Consistency: Quality control is a big issue when making creative content. Not everyone has an Art Director available to look over every project, and oftentimes you’re up against deadline. These, and many other variables, can result in content that is disjointed and inconsistent. Your reputation depends on the quality of your creative content, so having a well-documented style guide that everyone can reference helps preserve your brand.
Comprehension: Clear communication and good design make life easier for your reader or viewer. As previously mentioned, they are looking for a content experience that delivers what they want quickly and efficiently. Guidelines for things like data visualization, color use, or typography help create design that is more effective, bringing clarity and better comprehension. This simple act is a tremendous service to others. It proves that you value their time and are invested in helping them get the info they need and want.
Trust: When you provide consistent, high-quality content, people come to rely on you and—even better—seek out your content. They trust you will deliver what they want every time. That trust is the basis of every strong relationship; it’s also delicate and precious. Delivering an enjoyable content experience will help you cultivate it in spades.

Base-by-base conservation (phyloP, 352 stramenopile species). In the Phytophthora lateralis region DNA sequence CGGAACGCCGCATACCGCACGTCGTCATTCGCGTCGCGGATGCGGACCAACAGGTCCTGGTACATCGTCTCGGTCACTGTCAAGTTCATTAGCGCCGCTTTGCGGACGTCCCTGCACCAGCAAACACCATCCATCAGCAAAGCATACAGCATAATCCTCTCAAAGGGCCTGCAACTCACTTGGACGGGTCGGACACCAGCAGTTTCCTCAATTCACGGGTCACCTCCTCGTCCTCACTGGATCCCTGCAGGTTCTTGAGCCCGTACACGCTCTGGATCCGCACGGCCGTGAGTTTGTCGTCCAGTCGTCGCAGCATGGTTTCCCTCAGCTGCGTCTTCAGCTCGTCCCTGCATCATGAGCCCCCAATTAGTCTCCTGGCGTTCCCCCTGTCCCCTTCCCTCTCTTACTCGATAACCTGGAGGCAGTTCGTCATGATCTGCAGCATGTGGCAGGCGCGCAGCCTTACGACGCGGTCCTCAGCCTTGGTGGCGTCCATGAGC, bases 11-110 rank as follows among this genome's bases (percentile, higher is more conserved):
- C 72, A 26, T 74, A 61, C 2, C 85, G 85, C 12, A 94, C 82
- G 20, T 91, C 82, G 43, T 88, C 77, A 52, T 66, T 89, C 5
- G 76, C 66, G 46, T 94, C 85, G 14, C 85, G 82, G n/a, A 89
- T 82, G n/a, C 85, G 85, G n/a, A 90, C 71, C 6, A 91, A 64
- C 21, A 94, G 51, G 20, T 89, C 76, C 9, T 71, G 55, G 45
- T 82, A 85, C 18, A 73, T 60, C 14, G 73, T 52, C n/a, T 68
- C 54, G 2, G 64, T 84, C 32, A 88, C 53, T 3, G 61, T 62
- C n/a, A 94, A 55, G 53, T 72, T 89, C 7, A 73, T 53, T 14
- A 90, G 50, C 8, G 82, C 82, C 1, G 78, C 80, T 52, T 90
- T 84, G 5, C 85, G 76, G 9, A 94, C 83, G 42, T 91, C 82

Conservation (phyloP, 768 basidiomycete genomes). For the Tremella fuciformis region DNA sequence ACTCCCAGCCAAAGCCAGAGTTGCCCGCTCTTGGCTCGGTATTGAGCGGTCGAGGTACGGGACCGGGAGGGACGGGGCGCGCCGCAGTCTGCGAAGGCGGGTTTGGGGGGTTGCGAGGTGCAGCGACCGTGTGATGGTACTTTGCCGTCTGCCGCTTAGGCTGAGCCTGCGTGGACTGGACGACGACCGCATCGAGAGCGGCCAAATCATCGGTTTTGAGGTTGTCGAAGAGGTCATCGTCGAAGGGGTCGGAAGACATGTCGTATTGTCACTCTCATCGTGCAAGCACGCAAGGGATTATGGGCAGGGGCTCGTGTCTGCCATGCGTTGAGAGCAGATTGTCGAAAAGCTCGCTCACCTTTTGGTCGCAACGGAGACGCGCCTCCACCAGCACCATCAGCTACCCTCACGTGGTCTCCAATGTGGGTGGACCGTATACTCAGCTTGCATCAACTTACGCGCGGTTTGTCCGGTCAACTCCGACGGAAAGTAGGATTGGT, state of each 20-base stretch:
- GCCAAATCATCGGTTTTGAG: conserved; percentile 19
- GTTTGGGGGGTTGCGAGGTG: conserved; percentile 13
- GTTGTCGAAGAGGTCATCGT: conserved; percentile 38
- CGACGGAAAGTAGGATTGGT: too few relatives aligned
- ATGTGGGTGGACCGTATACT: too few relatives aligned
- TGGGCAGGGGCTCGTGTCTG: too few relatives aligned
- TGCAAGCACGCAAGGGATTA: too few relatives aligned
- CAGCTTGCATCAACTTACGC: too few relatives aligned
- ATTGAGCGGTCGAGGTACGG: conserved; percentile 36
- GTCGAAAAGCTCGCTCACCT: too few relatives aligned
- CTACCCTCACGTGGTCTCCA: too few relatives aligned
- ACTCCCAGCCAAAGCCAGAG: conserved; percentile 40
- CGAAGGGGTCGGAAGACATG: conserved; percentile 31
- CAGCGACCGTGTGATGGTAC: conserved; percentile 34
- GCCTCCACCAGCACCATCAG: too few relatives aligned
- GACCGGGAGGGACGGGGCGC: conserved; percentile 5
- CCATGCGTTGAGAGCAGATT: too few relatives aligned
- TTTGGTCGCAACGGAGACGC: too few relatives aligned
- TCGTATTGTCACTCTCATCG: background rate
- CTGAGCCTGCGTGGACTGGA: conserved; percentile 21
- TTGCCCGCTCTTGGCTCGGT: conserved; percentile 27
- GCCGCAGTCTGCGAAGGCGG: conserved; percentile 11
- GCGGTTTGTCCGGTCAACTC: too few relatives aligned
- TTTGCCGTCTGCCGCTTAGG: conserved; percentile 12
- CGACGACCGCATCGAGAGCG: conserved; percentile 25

Brand recognition: Obviously, this is the content marketing holy grail. A brand style guide, naturally, delivers a cohesive brand experience, one so strong it is recognizable in an instant. But the only way to do this is to build and, most importantly, apply brand guidelines accurately.
Example: Whether an e-book or infographic, LinkedIn adheres to a strict visual language, including consistent use of their signature blue color, data visualization style, and other details. As a brand determined to help people find the right career, presenting their creative content with a cohesive style helps readers trust their guidance.
Side note: If you think good design isn’t that important, the Design Management Institute and Motiv conducted a study that found that design-driven companies over the last 10 years have outperformed the S&P 500 by 228%.
What should a brand style guide include?